Warning: @#$%! language ahead!
When my sis and I were little kids, like in scores of other households, swear words were a complete taboo. Although at that time, we were still in the infantile stage as far as our swear word vocabulary was concerned. We had never even heard of the f-word or the s-word or the a**h*** word and their variants. Instead we used words like idiot, goose, fool, ninny and idjit (the last two were borrowed from some Enid Blyton novel - they have roughly the same meaning as fool and idiot) as insults. When we were really upset, we used to use bloody-fool and bastard.
Now, while the former set of words were still considered to be in the realm of decency, my parents did not like us using the last two words. Using them resulted in a terrible scolding or a sharp slap on the back from mom. This, of course, made it into a useful blackmail tool. Whenever one of us inadvertently, between ourselves, during a fight, used these words, the other would gleefully pounce upon it and say "Ha, I am going to tell mummy!" And thus would begin the pleading and the bargaining for silence!
The funny part in this story is not that we did not know the meaning of bastard then. Yes, we did not know the meaning. But even more interesting was the fact that we did not even know the spelling of the word. Hence we both spelt it as "basket" based on what we thought the villains said in the Tamil movies (bastard used to be a very favorite bad word for villains those days). I even used to wonder why "basket" had such an bad reputation when used as a swear word and not when in normal usage! Ah, the innocence of childhood!
Anyways, as I grew, my swear vocabulary also grew. As in, I at least knew the meanings of the common swear-words. Somehow I still couldn't bring myself to use most of them myself. Yup - I even stayed away from the s*** word! Even now I remember what one of my English teachers in school said. "Why dont you translate 'bull-shit' into Tamil and use it? If you think it sounds bad in Tamil, why do you think it is cool to use it in English?" Hmm, something to ponder about!
And then it was time to enter college. Of course, colleges have their own unique lingo which adds much color to any language. I used to find some of the insults very funny without them being offensive. My hostel friends, especially S, came up with their own specialities "Soplaangi" and "Gulbeku" are two insults which I use with great relish till date :-)!
When I set off to the US, my English teacher's words were still ringing in my ears. To my shock, as soon as I landed here, I realized that the word "shit" was something which people used for describing anything and everything. "Shit man! I forgot to read the journal paper." "Oh shit, its my cooking turn today!" "She really said that? No shit!" and so on! It was not long before the s-word became a very well-used part of my everyday vocabulary.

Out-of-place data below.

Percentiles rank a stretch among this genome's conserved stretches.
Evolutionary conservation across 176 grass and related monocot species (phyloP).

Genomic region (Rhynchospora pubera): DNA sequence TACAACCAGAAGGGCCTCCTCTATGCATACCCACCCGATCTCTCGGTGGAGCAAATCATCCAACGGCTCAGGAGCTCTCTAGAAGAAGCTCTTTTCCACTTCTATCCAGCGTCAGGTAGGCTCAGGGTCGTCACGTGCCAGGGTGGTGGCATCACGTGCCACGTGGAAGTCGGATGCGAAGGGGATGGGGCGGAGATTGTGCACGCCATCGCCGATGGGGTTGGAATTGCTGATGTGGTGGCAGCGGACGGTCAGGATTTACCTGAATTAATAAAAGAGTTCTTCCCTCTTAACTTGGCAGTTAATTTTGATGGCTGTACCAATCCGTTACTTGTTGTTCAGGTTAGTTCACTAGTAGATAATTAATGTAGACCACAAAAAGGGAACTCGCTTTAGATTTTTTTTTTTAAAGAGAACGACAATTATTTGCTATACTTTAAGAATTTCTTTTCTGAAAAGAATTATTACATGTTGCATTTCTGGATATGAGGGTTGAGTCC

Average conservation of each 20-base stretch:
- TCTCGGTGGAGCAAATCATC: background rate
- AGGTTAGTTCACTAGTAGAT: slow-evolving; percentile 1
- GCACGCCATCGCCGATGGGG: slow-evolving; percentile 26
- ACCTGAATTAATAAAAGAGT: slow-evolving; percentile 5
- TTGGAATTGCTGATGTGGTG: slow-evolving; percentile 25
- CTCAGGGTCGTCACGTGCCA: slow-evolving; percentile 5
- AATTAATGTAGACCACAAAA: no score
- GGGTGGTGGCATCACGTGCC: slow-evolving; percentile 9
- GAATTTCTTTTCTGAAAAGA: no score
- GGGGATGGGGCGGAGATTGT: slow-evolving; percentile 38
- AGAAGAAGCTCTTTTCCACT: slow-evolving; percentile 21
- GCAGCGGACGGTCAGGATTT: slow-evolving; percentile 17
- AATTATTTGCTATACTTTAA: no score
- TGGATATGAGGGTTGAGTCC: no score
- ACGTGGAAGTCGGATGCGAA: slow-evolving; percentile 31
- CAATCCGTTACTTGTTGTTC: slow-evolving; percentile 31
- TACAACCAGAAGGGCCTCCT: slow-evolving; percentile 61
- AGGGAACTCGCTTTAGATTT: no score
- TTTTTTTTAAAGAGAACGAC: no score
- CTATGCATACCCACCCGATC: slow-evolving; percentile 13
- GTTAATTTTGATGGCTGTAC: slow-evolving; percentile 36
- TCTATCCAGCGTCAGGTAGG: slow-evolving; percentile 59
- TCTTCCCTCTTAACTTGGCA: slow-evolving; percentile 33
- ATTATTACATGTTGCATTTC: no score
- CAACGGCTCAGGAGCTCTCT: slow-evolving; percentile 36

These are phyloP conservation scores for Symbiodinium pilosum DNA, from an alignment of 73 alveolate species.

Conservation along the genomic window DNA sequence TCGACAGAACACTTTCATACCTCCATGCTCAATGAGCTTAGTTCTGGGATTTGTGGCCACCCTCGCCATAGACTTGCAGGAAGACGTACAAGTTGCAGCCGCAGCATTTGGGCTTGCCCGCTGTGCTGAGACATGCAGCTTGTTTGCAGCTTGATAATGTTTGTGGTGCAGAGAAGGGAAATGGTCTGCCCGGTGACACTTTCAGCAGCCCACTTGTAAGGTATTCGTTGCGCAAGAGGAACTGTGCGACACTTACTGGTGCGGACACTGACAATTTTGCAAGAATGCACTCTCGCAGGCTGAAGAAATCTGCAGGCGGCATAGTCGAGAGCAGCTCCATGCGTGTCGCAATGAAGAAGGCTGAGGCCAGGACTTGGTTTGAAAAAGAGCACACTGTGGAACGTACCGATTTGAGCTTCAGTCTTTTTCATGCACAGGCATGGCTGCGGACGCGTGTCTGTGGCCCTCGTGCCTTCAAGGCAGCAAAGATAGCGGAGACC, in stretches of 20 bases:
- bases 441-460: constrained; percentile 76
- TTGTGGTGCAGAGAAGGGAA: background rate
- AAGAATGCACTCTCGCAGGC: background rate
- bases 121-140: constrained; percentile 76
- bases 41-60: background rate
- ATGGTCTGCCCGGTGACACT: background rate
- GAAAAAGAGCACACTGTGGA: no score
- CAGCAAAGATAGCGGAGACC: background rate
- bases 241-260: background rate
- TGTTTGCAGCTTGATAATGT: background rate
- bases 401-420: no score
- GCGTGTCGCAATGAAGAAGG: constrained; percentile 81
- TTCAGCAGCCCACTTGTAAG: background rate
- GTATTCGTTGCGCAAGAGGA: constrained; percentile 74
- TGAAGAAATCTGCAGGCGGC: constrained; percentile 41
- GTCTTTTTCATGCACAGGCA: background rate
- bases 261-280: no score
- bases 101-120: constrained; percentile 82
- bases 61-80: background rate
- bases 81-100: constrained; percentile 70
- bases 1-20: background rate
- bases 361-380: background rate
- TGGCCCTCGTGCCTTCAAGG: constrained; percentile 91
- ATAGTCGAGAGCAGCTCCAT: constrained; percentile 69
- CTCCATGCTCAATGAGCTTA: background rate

And then of course, there was the great f-word. In India, among my circle of friends, you could see the looks of horror on everyone's faces if this word came out from anyone's mouth. Whereas, in Davis, among other people, it was one of roomie R's favorite words! I remember our friend V once brought down a heavy book on her head to stop her from using it! I think the she stopped using the word only as long as the ringing lasted in her head :-)! In any case, pretty soon, I no longer cringed upon hearing the word. But surprisingly enough, it did not enter my list of "usable" words. Till date, the only time I ever use the f-word is - in my head - when I am driving and another driver makes me mad! The a** word and its variants I use when I am really, really angry - but otherwise those are off-limits too!
Using swear words is a way to vent off steam. A much better way than hurting someone or causing property damage. Still, somehow that childhood training is so ingrained in my head that I cannot use filthy language without getting a very yucky feeling! Same with reading any book or article which contains too much foul language. Like one of the characters in the Flavors movie (before the character is encouraged to drink and lose all his wordly inhibitions), the number of times I repeat the swear words from my limited allowed-swear-word vocabulary rather than their intensity is an indication of how frustrated I am!
BTW, here is the disclaimer: Let not all the above declarations lull you into a false sense of security that I am Ms. Goody-two-shoes or something, because I am NOT. Or maybe you can get lulled - at your own risk ;-) X->!